However, by reciting the Divine Praises right after Holy Communion and before the close of Mass, it orients us to really reflect upon the Divine for the coming week.
Blessed be God.
Blessed be His Holy Name.
Blessed be Jesus Christ, true God and true Man.
Blessed be the Name of Jesus.
Blessed be His Most Sacred Heart.
Blessed be His Most Precious Blood.
Blessed be Jesus in the Most Holy Sacrament of the Altar.
Blessed be the Holy Spirit, the Paraclete.
Blessed be the great Mother of God, Mary most Holy.
Blessed be her Holy and Immaculate Conception.
Blessed be her Glorious Assumption.
Blessed be the name of Mary, Virgin and Mother.
Blessed be St. Joseph, her most chaste spouse.
Blessed be God in His Angels and in His Saints.
A Time to Commune
There is no greater gift than God’s gift of Himself to us in Holy Communion, and there is nothing more rewarding than taking advantage of that intimacy by uniting in fervent reflection and prayer during that precious time immediately upon receiving His Body and Blood.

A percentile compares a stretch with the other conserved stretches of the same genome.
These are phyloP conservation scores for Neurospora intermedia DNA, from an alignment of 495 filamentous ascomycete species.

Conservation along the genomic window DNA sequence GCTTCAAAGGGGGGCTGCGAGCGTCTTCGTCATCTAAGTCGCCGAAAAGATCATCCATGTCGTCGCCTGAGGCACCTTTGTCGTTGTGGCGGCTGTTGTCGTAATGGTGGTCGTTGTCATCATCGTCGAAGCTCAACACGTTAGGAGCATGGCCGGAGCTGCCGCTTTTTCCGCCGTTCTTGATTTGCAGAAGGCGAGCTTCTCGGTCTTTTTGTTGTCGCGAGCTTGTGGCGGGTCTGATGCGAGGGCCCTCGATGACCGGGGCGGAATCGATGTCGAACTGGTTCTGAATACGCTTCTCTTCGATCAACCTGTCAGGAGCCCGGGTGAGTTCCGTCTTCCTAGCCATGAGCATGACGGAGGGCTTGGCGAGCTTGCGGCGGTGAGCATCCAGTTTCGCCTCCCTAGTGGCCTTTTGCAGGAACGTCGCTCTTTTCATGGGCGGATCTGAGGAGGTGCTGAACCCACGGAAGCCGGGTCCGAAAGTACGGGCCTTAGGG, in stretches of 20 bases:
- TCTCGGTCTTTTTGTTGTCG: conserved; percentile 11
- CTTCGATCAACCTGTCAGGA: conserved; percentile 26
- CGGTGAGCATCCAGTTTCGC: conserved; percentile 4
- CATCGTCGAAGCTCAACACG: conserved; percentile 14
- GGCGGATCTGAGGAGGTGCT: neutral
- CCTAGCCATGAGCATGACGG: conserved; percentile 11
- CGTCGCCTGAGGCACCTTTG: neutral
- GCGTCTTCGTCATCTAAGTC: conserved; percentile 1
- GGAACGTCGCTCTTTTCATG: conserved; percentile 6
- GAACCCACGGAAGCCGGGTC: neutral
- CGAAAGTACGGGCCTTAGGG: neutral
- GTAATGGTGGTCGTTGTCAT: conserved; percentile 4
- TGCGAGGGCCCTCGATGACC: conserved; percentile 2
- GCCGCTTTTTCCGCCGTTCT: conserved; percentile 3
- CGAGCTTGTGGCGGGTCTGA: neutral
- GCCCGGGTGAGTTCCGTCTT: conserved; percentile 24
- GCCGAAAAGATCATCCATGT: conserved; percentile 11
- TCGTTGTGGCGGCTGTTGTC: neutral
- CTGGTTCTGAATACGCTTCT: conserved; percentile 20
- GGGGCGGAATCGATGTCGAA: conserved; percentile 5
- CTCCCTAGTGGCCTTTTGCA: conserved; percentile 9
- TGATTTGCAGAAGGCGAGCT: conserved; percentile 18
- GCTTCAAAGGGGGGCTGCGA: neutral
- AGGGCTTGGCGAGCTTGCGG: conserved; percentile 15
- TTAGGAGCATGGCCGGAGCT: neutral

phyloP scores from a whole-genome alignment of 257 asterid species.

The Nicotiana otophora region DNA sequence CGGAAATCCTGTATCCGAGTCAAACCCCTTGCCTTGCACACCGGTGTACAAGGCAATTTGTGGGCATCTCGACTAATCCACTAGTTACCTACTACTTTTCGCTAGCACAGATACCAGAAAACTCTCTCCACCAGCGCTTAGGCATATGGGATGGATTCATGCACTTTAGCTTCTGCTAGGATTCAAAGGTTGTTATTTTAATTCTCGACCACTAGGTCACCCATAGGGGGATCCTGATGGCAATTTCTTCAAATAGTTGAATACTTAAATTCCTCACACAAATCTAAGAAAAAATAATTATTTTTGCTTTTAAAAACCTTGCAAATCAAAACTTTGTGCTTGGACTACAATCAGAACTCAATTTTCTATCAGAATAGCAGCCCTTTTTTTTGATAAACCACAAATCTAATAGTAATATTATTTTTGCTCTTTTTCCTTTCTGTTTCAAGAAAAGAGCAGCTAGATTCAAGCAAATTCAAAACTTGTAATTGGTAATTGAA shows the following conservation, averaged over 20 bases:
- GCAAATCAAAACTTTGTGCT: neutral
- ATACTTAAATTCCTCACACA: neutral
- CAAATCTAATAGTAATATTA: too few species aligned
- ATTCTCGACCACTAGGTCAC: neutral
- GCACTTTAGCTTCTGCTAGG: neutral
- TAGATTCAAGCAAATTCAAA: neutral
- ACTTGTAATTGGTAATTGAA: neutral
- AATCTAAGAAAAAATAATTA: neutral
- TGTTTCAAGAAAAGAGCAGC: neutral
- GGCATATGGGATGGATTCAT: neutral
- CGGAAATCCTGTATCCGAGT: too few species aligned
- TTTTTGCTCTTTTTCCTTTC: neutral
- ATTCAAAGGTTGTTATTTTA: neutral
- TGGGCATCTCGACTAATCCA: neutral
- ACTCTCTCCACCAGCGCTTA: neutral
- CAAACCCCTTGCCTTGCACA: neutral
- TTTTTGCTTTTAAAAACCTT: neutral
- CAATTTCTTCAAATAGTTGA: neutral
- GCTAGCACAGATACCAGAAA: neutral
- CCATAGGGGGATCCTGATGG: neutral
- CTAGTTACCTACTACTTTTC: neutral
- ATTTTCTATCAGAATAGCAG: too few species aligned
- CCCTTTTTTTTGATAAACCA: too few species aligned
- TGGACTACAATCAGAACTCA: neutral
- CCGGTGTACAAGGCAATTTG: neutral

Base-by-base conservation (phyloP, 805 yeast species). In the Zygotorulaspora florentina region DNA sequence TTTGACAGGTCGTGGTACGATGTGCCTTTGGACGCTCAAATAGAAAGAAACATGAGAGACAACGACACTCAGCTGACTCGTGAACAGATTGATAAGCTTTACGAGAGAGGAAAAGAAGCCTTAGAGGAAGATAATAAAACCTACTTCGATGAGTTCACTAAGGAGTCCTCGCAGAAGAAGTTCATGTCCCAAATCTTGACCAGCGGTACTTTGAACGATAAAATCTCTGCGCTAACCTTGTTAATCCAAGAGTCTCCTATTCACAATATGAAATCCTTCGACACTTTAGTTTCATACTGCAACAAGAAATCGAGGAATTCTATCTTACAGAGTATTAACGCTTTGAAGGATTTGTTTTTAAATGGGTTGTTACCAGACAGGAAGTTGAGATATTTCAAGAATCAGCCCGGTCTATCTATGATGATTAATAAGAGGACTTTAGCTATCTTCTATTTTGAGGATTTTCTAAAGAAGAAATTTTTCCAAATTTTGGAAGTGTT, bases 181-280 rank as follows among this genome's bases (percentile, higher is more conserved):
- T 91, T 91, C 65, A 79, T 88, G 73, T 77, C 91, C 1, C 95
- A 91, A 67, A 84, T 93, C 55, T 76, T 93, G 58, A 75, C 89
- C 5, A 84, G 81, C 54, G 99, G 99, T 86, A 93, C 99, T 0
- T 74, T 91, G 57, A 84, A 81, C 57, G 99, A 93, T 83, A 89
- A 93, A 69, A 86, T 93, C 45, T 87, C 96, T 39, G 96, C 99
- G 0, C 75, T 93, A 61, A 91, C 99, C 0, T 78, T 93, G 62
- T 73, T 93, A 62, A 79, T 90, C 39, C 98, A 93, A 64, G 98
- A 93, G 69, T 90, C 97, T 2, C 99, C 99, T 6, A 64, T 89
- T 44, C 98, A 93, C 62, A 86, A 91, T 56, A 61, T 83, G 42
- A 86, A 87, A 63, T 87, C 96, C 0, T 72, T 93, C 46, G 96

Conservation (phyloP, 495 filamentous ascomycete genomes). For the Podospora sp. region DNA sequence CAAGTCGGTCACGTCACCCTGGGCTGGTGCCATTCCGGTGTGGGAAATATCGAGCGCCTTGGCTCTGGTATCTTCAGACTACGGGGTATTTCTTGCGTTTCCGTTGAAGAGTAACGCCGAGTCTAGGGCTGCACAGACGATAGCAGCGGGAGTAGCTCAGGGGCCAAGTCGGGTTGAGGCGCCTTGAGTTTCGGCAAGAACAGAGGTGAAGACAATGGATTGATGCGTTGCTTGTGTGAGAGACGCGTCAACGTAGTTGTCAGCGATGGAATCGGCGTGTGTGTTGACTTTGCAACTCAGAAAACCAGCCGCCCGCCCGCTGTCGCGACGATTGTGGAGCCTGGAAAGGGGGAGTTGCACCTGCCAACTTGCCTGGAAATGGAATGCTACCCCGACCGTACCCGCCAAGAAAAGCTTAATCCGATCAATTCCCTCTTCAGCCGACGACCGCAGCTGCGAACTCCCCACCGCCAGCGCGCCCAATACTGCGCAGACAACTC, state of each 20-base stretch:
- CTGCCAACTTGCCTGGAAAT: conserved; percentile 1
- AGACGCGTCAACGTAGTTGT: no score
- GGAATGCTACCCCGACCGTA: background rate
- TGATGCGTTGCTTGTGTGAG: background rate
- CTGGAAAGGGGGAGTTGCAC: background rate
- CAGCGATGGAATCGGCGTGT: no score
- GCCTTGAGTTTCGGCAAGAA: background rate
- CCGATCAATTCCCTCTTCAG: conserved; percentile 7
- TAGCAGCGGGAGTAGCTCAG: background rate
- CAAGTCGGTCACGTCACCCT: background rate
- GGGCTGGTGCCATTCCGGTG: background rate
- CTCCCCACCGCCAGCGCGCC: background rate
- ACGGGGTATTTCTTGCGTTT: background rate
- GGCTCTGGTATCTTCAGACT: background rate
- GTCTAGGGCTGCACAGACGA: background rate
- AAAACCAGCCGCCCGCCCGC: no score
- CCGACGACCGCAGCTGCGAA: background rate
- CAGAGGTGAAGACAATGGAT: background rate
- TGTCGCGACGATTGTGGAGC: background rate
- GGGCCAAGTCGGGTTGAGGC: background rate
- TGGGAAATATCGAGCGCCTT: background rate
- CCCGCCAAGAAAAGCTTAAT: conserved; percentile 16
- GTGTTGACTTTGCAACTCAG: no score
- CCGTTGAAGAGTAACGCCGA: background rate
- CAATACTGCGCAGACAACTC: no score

Are there any special prayers you recite after receiving Communion? We’d love to hear about them in the comments below!3 Prayers to Pray After Receiving Communion #BISblog // Click To Tweet
Madeleine Coyne is a stay-at-home mom and freelance writer with an affinity for anything concerning the written word and a penchant for learning about the lives of the Saints. She writes regularly for Verily and Natural Womanhood, and shares too many pictures of her daughter on Instagram.